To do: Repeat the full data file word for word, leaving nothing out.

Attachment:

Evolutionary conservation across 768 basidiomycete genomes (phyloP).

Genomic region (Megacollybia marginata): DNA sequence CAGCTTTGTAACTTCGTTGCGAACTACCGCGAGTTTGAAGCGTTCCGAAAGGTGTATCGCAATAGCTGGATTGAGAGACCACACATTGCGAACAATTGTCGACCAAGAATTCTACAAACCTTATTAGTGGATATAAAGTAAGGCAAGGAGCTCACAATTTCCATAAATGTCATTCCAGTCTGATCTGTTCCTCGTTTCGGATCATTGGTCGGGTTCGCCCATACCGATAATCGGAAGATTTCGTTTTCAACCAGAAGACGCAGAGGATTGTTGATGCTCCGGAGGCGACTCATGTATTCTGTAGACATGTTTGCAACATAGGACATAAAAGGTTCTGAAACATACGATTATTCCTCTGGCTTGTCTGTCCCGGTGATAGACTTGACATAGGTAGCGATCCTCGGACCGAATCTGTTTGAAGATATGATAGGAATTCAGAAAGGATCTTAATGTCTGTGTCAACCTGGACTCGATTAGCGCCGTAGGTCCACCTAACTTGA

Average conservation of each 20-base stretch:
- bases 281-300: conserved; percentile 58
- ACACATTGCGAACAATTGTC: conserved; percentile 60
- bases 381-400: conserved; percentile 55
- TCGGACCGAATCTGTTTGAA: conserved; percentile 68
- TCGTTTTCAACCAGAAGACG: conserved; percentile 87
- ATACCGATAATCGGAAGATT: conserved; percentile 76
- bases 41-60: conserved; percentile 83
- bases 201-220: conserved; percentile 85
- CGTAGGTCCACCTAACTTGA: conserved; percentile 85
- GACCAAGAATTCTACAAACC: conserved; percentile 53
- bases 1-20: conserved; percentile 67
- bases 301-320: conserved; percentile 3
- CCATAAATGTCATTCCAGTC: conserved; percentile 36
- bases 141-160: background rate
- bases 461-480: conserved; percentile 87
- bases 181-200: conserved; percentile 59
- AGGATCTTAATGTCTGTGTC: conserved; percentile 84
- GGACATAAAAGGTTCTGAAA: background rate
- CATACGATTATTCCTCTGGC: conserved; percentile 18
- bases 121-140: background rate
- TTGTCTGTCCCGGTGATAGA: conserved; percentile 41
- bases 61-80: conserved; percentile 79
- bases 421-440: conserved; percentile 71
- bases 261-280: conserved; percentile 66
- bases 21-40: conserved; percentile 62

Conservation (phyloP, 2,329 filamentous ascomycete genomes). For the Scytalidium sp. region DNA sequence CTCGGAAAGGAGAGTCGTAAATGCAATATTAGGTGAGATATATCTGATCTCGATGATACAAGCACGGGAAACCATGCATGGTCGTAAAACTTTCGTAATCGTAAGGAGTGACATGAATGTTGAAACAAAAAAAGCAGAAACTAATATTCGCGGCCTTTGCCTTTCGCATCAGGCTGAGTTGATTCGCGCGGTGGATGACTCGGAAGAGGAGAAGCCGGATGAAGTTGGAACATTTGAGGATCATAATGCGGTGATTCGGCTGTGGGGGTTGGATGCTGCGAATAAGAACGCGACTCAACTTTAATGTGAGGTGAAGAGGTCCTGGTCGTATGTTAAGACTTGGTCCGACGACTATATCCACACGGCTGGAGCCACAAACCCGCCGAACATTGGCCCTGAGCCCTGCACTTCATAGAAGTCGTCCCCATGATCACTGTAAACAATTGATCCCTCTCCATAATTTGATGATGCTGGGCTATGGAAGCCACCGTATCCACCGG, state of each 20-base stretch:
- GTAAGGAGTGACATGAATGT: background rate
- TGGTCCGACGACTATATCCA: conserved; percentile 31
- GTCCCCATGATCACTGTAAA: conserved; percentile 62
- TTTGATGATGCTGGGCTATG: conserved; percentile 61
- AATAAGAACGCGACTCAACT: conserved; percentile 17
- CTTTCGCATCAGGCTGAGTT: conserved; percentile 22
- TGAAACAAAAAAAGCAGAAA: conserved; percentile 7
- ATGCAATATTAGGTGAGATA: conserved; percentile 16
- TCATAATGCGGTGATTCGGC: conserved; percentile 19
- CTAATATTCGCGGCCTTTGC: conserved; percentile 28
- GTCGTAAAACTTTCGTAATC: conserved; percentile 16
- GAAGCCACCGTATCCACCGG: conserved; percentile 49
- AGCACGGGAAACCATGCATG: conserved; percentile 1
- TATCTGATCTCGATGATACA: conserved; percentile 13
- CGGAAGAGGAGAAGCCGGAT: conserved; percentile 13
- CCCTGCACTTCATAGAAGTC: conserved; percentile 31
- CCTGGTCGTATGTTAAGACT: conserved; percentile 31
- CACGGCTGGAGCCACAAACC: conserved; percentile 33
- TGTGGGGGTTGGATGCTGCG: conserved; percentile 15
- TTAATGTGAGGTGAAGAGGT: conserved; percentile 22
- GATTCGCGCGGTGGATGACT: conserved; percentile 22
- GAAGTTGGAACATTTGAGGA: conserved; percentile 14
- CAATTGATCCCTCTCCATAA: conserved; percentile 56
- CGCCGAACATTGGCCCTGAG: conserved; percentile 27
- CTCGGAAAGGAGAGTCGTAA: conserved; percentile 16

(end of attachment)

Evolutionary conservation across 768 basidiomycete genomes (phyloP).

Genomic region (Megacollybia marginata): DNA sequence CAGCTTTGTAACTTCGTTGCGAACTACCGCGAGTTTGAAGCGTTCCGAAAGGTGTATCGCAATAGCTGGATTGAGAGACCACACATTGCGAACAATTGTCGACCAAGAATTCTACAAACCTTATTAGTGGATATAAAGTAAGGCAAGGAGCTCACAATTTCCATAAATGTCATTCCAGTCTGATCTGTTCCTCGTTTCGGATCATTGGTCGGGTTCGCCCATACCGATAATCGGAAGATTTCGTTTTCAACCAGAAGACGCAGAGGATTGTTGATGCTCCGGAGGCGACTCATGTATTCTGTAGACATGTTTGCAACATAGGACATAAAAGGTTCTGAAACATACGATTATTCCTCTGGCTTGTCTGTCCCGGTGATAGACTTGACATAGGTAGCGATCCTCGGACCGAATCTGTTTGAAGATATGATAGGAATTCAGAAAGGATCTTAATGTCTGTGTCAACCTGGACTCGATTAGCGCCGTAGGTCCACCTAACTTGA

Average conservation of each 20-base stretch:
- bases 281-300: conserved; percentile 58
- ACACATTGCGAACAATTGTC: conserved; percentile 60
- bases 381-400: conserved; percentile 55
- TCGGACCGAATCTGTTTGAA: conserved; percentile 68
- TCGTTTTCAACCAGAAGACG: conserved; percentile 87
- ATACCGATAATCGGAAGATT: conserved; percentile 76
- bases 41-60: conserved; percentile 83
- bases 201-220: conserved; percentile 85
- CGTAGGTCCACCTAACTTGA: conserved; percentile 85
- GACCAAGAATTCTACAAACC: conserved; percentile 53
- bases 1-20: conserved; percentile 67
- bases 301-320: conserved; percentile 3
- CCATAAATGTCATTCCAGTC: conserved; percentile 36
- bases 141-160: background rate
- bases 461-480: conserved; percentile 87
- bases 181-200: conserved; percentile 59
- AGGATCTTAATGTCTGTGTC: conserved; percentile 84
- GGACATAAAAGGTTCTGAAA: background rate
- CATACGATTATTCCTCTGGC: conserved; percentile 18
- bases 121-140: background rate
- TTGTCTGTCCCGGTGATAGA: conserved; percentile 41
- bases 61-80: conserved; percentile 79
- bases 421-440: conserved; percentile 71
- bases 261-280: conserved; percentile 66
- bases 21-40: conserved; percentile 62

Conservation (phyloP, 2,329 filamentous ascomycete genomes). For the Scytalidium sp. region DNA sequence CTCGGAAAGGAGAGTCGTAAATGCAATATTAGGTGAGATATATCTGATCTCGATGATACAAGCACGGGAAACCATGCATGGTCGTAAAACTTTCGTAATCGTAAGGAGTGACATGAATGTTGAAACAAAAAAAGCAGAAACTAATATTCGCGGCCTTTGCCTTTCGCATCAGGCTGAGTTGATTCGCGCGGTGGATGACTCGGAAGAGGAGAAGCCGGATGAAGTTGGAACATTTGAGGATCATAATGCGGTGATTCGGCTGTGGGGGTTGGATGCTGCGAATAAGAACGCGACTCAACTTTAATGTGAGGTGAAGAGGTCCTGGTCGTATGTTAAGACTTGGTCCGACGACTATATCCACACGGCTGGAGCCACAAACCCGCCGAACATTGGCCCTGAGCCCTGCACTTCATAGAAGTCGTCCCCATGATCACTGTAAACAATTGATCCCTCTCCATAATTTGATGATGCTGGGCTATGGAAGCCACCGTATCCACCGG, state of each 20-base stretch:
- GTAAGGAGTGACATGAATGT: background rate
- TGGTCCGACGACTATATCCA: conserved; percentile 31
- GTCCCCATGATCACTGTAAA: conserved; percentile 62
- TTTGATGATGCTGGGCTATG: conserved; percentile 61
- AATAAGAACGCGACTCAACT: conserved; percentile 17
- CTTTCGCATCAGGCTGAGTT: conserved; percentile 22
- TGAAACAAAAAAAGCAGAAA: conserved; percentile 7
- ATGCAATATTAGGTGAGATA: conserved; percentile 16
- TCATAATGCGGTGATTCGGC: conserved; percentile 19
- CTAATATTCGCGGCCTTTGC: conserved; percentile 28
- GTCGTAAAACTTTCGTAATC: conserved; percentile 16
- GAAGCCACCGTATCCACCGG: conserved; percentile 49
- AGCACGGGAAACCATGCATG: conserved; percentile 1
- TATCTGATCTCGATGATACA: conserved; percentile 13
- CGGAAGAGGAGAAGCCGGAT: conserved; percentile 13
- CCCTGCACTTCATAGAAGTC: conserved; percentile 31
- CCTGGTCGTATGTTAAGACT: conserved; percentile 31
- CACGGCTGGAGCCACAAACC: conserved; percentile 33
- TGTGGGGGTTGGATGCTGCG: conserved; percentile 15
- TTAATGTGAGGTGAAGAGGT: conserved; percentile 22
- GATTCGCGCGGTGGATGACT: conserved; percentile 22
- GAAGTTGGAACATTTGAGGA: conserved; percentile 14
- CAATTGATCCCTCTCCATAA: conserved; percentile 56
- CGCCGAACATTGGCCCTGAG: conserved; percentile 27
- CTCGGAAAGGAGAGTCGTAA: conserved; percentile 16